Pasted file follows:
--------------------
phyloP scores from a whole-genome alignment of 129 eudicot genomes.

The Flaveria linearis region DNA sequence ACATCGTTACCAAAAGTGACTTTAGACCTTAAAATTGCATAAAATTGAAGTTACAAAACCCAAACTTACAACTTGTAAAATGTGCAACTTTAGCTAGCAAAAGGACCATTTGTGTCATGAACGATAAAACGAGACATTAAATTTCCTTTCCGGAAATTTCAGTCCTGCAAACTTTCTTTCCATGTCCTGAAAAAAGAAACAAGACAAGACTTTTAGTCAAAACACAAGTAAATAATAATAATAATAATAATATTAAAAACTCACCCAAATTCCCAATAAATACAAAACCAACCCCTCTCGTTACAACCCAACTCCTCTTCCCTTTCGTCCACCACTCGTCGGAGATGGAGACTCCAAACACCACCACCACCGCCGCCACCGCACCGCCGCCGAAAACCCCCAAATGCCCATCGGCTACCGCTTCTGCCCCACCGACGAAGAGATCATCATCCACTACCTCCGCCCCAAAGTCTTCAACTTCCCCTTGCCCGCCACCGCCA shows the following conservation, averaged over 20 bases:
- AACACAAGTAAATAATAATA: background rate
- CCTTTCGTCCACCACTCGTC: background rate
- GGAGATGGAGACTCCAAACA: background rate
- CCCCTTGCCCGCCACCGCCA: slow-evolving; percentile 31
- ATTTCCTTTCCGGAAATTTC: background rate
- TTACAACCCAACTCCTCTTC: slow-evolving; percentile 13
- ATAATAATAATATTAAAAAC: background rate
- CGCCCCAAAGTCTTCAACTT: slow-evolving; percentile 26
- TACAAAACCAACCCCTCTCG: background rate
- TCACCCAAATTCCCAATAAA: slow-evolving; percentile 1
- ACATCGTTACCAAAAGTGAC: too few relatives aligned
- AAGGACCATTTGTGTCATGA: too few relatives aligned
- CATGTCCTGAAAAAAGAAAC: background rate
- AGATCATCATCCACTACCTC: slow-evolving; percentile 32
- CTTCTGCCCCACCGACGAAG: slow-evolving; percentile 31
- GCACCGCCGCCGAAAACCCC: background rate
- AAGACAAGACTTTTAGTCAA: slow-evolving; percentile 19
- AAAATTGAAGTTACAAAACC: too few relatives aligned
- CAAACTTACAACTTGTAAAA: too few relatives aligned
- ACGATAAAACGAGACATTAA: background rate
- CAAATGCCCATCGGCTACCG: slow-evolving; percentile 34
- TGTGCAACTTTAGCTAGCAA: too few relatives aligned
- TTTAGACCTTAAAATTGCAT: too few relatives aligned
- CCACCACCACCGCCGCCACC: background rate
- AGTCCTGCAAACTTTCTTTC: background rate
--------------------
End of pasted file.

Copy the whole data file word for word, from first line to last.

phyloP scores from a whole-genome alignment of 129 eudicot genomes.

The Flaveria linearis region DNA sequence ACATCGTTACCAAAAGTGACTTTAGACCTTAAAATTGCATAAAATTGAAGTTACAAAACCCAAACTTACAACTTGTAAAATGTGCAACTTTAGCTAGCAAAAGGACCATTTGTGTCATGAACGATAAAACGAGACATTAAATTTCCTTTCCGGAAATTTCAGTCCTGCAAACTTTCTTTCCATGTCCTGAAAAAAGAAACAAGACAAGACTTTTAGTCAAAACACAAGTAAATAATAATAATAATAATAATATTAAAAACTCACCCAAATTCCCAATAAATACAAAACCAACCCCTCTCGTTACAACCCAACTCCTCTTCCCTTTCGTCCACCACTCGTCGGAGATGGAGACTCCAAACACCACCACCACCGCCGCCACCGCACCGCCGCCGAAAACCCCCAAATGCCCATCGGCTACCGCTTCTGCCCCACCGACGAAGAGATCATCATCCACTACCTCCGCCCCAAAGTCTTCAACTTCCCCTTGCCCGCCACCGCCA shows the following conservation, averaged over 20 bases:
- AACACAAGTAAATAATAATA: background rate
- CCTTTCGTCCACCACTCGTC: background rate
- GGAGATGGAGACTCCAAACA: background rate
- CCCCTTGCCCGCCACCGCCA: slow-evolving; percentile 31
- ATTTCCTTTCCGGAAATTTC: background rate
- TTACAACCCAACTCCTCTTC: slow-evolving; percentile 13
- ATAATAATAATATTAAAAAC: background rate
- CGCCCCAAAGTCTTCAACTT: slow-evolving; percentile 26
- TACAAAACCAACCCCTCTCG: background rate
- TCACCCAAATTCCCAATAAA: slow-evolving; percentile 1
- ACATCGTTACCAAAAGTGAC: too few relatives aligned
- AAGGACCATTTGTGTCATGA: too few relatives aligned
- CATGTCCTGAAAAAAGAAAC: background rate
- AGATCATCATCCACTACCTC: slow-evolving; percentile 32
- CTTCTGCCCCACCGACGAAG: slow-evolving; percentile 31
- GCACCGCCGCCGAAAACCCC: background rate
- AAGACAAGACTTTTAGTCAA: slow-evolving; percentile 19
- AAAATTGAAGTTACAAAACC: too few relatives aligned
- CAAACTTACAACTTGTAAAA: too few relatives aligned
- ACGATAAAACGAGACATTAA: background rate
- CAAATGCCCATCGGCTACCG: slow-evolving; percentile 34
- TGTGCAACTTTAGCTAGCAA: too few relatives aligned
- TTTAGACCTTAAAATTGCAT: too few relatives aligned
- CCACCACCACCGCCGCCACC: background rate
- AGTCCTGCAAACTTTCTTTC: background rate